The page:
Rubbinaccio said he has not yet decided whether to present the crime to a grand jury as a death penalty case or if his office will seek to have the juveniles tried as adults. He also said his staff is continuing to investigate whether Zarate planned the killing.
The Parks family did not attend yesterday's court hearing.
"I am just so upset I can't even talk about it," Jennifer's grandmother, Mildred Brown of Dover, said later in the day. "She was a dear girl and I love her dearly."
Zarate's parents, who are divorced, attended their son's hearing yesterday. They refused to comment afterward.
Investigators searched the Zarates' property yesterday for evidence, including the knife that the 18-year-old told police he used to dismember the girl. Police said late last night they had not found it.
Investigators searching for a motive are looking into an incident that occurred within the past two years involving Zarate's 14-year-old brother, who was accused of breaking the window of the Parks' car, Rubbinaccio said.
Neighbors also said the Zarate boys teased Parks, who grew up at 13 Old Brookside Road. Zarate's father, John, bought the house next door in September 1997, records show.
"They used to make fun of her: `Oh, you're fat, you're ugly,'" neighbor Edna Jack said.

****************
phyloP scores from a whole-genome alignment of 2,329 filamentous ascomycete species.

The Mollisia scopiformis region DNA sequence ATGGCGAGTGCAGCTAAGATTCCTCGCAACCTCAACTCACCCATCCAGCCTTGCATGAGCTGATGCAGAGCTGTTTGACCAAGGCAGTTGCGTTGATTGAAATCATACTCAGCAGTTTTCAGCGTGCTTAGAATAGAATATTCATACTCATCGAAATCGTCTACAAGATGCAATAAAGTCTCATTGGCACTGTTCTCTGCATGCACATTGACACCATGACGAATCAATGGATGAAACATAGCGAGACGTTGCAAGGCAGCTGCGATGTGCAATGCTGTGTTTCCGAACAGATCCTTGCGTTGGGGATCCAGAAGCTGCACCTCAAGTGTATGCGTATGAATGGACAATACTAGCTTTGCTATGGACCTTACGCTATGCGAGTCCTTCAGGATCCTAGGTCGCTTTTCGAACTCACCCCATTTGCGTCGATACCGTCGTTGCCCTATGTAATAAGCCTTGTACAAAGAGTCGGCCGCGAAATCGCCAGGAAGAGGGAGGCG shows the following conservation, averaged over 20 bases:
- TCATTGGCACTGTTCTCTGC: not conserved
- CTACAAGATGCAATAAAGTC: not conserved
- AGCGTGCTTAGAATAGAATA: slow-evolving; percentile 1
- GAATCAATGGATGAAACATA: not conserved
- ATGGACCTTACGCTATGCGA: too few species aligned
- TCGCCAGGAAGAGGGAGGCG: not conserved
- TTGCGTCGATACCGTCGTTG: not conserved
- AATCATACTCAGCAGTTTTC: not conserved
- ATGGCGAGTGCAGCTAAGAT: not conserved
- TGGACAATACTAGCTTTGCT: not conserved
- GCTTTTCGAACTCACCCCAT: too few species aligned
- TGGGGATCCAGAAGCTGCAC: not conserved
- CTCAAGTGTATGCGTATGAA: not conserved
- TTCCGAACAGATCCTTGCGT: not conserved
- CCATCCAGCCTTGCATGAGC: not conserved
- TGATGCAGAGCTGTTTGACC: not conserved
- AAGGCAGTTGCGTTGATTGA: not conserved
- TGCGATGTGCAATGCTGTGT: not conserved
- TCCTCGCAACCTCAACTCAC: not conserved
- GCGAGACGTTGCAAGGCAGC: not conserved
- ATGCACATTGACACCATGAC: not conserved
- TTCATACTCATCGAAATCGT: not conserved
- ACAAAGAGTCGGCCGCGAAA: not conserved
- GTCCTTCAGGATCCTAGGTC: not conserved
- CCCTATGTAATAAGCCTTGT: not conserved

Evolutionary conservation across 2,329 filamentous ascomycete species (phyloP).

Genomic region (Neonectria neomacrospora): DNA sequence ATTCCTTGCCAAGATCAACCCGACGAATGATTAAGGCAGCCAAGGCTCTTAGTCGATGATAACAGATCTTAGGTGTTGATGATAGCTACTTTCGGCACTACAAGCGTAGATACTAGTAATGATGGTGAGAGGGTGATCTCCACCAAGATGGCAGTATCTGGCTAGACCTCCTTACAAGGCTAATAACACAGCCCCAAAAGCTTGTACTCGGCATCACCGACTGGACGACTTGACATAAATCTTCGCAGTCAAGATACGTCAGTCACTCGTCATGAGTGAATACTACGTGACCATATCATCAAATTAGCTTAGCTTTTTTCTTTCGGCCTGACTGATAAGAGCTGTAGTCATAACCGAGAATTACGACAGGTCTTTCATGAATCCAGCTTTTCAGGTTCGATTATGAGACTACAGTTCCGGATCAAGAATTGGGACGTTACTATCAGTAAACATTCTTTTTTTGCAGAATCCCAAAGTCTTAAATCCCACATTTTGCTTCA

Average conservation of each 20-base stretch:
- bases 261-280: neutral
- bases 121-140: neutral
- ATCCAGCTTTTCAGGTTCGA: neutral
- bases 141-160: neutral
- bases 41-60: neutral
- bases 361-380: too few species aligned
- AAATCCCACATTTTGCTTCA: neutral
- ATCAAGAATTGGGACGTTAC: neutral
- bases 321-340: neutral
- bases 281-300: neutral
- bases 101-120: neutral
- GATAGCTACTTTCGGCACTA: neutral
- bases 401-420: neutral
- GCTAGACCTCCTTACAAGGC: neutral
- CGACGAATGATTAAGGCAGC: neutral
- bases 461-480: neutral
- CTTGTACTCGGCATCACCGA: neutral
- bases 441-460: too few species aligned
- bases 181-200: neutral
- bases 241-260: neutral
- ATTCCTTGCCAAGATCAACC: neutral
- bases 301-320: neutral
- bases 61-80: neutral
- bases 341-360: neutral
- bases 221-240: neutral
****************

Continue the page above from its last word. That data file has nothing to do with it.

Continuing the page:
In the spring of 2004, Randolph school officials rearranged class schedules for Parks and the younger Zarate so they would not be in the same classes, neighbor Russell Sieb said.
Parks was last seen alive by her father, David, about 2 a.m. Saturday. By 11:45 that morning, her parents reported her missing. Neighbors and police went door-to-door trying to get information.
Sieb said his wife went to the Zarates and asked Jonathan Zarate and his father if they had seen Parks.
"No, I haven't seen her in a couple days," the 18-year-old answered, police said.
Parks spent much of Friday night in her room. At some point, Rubbinaccio said, Zarate contacted her, possibly via a computer message and "asked her to come to his residence to watch television."
Almost immediately after she arrived at the Zarate home, an argument ensued, though authorities don't know what prompted it. Zarate told police that during the argument, he punched Parks in the face, beat her with a metal pole and stabbed her repeatedly with a knife, according to the arrest affidavit. Then he wrapped a bandanna around his fist and forced it down her throat, the arrest affidavit said.